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P vs NP

  1. Jun 28, 2007 #1
    What would be the practical effects if it is proved that P=NP and an efficient polynomial time algorithm is found for NP-complete problems?

    By practical effects, I mean the practical effects of perfectly solving the problems which have been proven to be NP-complete (like Boolean SAT, Traveling salesman, scheduling, etc.)?

    Because from what I have gathered, approximate algorithms (like stochastic alogrithms for e.g.) are pretty good at finding answers close to the perfect answers and algorithms that do find perfect answers if given enough time find it in reasonable times for most cases.

    So will there be significant practical effects if P=NP (aside from the fact that cryptography will become impossible)?
     
    Last edited: Jun 28, 2007
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  3. Jun 28, 2007 #2
    One thing it can answer is that there is no efficient algorithm for primality testing.
     
  4. Jun 28, 2007 #3

    NateTG

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    That's funny. Primality testing is very efficient. Factoring, on the other hand, is hard.
     
  5. Jun 28, 2007 #4
    Yes. I should have said that integer factorizations is hard.
     
  6. Jun 28, 2007 #5
    Actually I meant what would be the practical effects if P is proved to be equal to NP, not the practical effects of solving the question whether P=NP.
     
  7. Jun 28, 2007 #6

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    A result of P=NP doesn't immediately guarantee practical implications, or that cryptography will become impossible. A solution to SAT in O(n^100) is not much less intractable than O(2^n) with our current technology.

    There would be many practical implications of a low polynomial time solution to SAT, with scheduling probably being the most popular one.

    Also, i believe that if P=NP then we might be able to efficiently generate proofs for statements.
     
  8. Jun 29, 2007 #7
    The question in the OP asked what would be the practical implication of P=NP NOT the practical implication of P not equal to NP, but the mistake is understandable given that many researchers believe that P does not equal NP.

    I imagine your post meant that if P does not equal NP, then there is no efficient algorithm for primality testing.

    I don't know much about the subject, but Martin Dietzfelbinger wrote a book with the title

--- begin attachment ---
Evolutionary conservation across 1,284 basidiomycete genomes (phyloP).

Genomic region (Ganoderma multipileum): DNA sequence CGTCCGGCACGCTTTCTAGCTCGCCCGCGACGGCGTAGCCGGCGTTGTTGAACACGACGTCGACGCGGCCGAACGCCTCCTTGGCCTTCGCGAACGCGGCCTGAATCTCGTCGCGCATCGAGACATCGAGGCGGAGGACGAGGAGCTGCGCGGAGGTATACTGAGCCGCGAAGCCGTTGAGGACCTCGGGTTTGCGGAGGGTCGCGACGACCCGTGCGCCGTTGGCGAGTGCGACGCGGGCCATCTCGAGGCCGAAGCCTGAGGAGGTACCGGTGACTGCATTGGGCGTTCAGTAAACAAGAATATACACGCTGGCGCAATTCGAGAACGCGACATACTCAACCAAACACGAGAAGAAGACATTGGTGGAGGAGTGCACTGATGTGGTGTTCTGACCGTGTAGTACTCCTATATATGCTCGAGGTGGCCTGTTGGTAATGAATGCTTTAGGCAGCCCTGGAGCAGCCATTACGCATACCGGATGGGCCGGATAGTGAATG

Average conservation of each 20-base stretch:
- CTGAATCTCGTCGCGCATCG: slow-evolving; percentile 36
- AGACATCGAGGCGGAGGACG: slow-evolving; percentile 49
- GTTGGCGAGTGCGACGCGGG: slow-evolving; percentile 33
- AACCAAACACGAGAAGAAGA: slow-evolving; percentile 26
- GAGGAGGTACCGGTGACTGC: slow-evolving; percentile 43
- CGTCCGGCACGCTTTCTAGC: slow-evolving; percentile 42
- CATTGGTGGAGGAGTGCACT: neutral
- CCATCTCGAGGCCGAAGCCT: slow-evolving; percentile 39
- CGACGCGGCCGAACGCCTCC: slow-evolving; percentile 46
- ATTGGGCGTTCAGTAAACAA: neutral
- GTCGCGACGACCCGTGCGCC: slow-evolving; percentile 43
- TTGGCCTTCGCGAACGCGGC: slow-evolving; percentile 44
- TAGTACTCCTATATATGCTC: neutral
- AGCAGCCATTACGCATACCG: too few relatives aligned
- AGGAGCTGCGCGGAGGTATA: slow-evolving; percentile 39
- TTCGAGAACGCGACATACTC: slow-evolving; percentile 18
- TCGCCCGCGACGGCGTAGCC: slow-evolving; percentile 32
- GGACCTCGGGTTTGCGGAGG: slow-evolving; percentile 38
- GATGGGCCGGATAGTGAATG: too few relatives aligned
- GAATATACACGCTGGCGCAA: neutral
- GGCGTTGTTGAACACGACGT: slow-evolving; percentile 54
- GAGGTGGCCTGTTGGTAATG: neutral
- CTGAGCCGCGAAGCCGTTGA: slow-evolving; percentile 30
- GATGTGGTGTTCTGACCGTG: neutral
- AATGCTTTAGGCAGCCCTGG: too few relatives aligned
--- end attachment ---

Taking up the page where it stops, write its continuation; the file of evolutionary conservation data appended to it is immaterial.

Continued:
"PRIMES is in P"

    http://www.amazon.com/Primality-Testing-Polynomial-Time-Randomized/dp/3540403442

    Also, in 1976, G.L. Miller wrote a paper...

    "Riemann's hypothesis and tests for primality" J.CSS, 13, pg. 300-317, 1976

    I believe the paper proves that Primes is in P if one assumes the Riemann Hypothesis is true. However, 1976 was a long, long time ago, and someone may have found a proof that Primes is in P without assuming the Riemann Hypothesis.

    As for the OP, I don't know much about practical applications, but I'm pretty sure that quite a few applications would exist if a practical algorithm were found. Other people here can probably tell you more about the practical side of things.
     
    Last edited: Jun 29, 2007
  9. Jun 29, 2007 #8

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    Primality testing is in P, independently of the RH, it was shown recentely i think (2003/2004?).
     
  10. Jun 29, 2007 #9

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    BTW, there are hundreds of NP-Complete problems, including games such as minesweeper and sudoku, so if nothing else you'd be able to efficiently cheat at these games.

    Some polynomial algorithms may arrive at a correct answer a percentage of the time, however, and though i haven't analyzed any such algorithms closely, they probably won't scale well. So as n goes up, p (the probability of the algorithm arriving at a correct answer) goes down. Hence, even with such an algorithm, there is an n such that the probability of obtaining a correct answer is not great, such that you have to resort to more computation.
     
  11. Jun 29, 2007 #10
    I remember something like this too... but I didn't have a source...

    Nice reply with the other post... good to know that there is a guiding principle that says the algorithms don't usually scale well and the probability declines with the size of the scale...

    funny... best use of advanced mathematics... cheating... :rofl:
     
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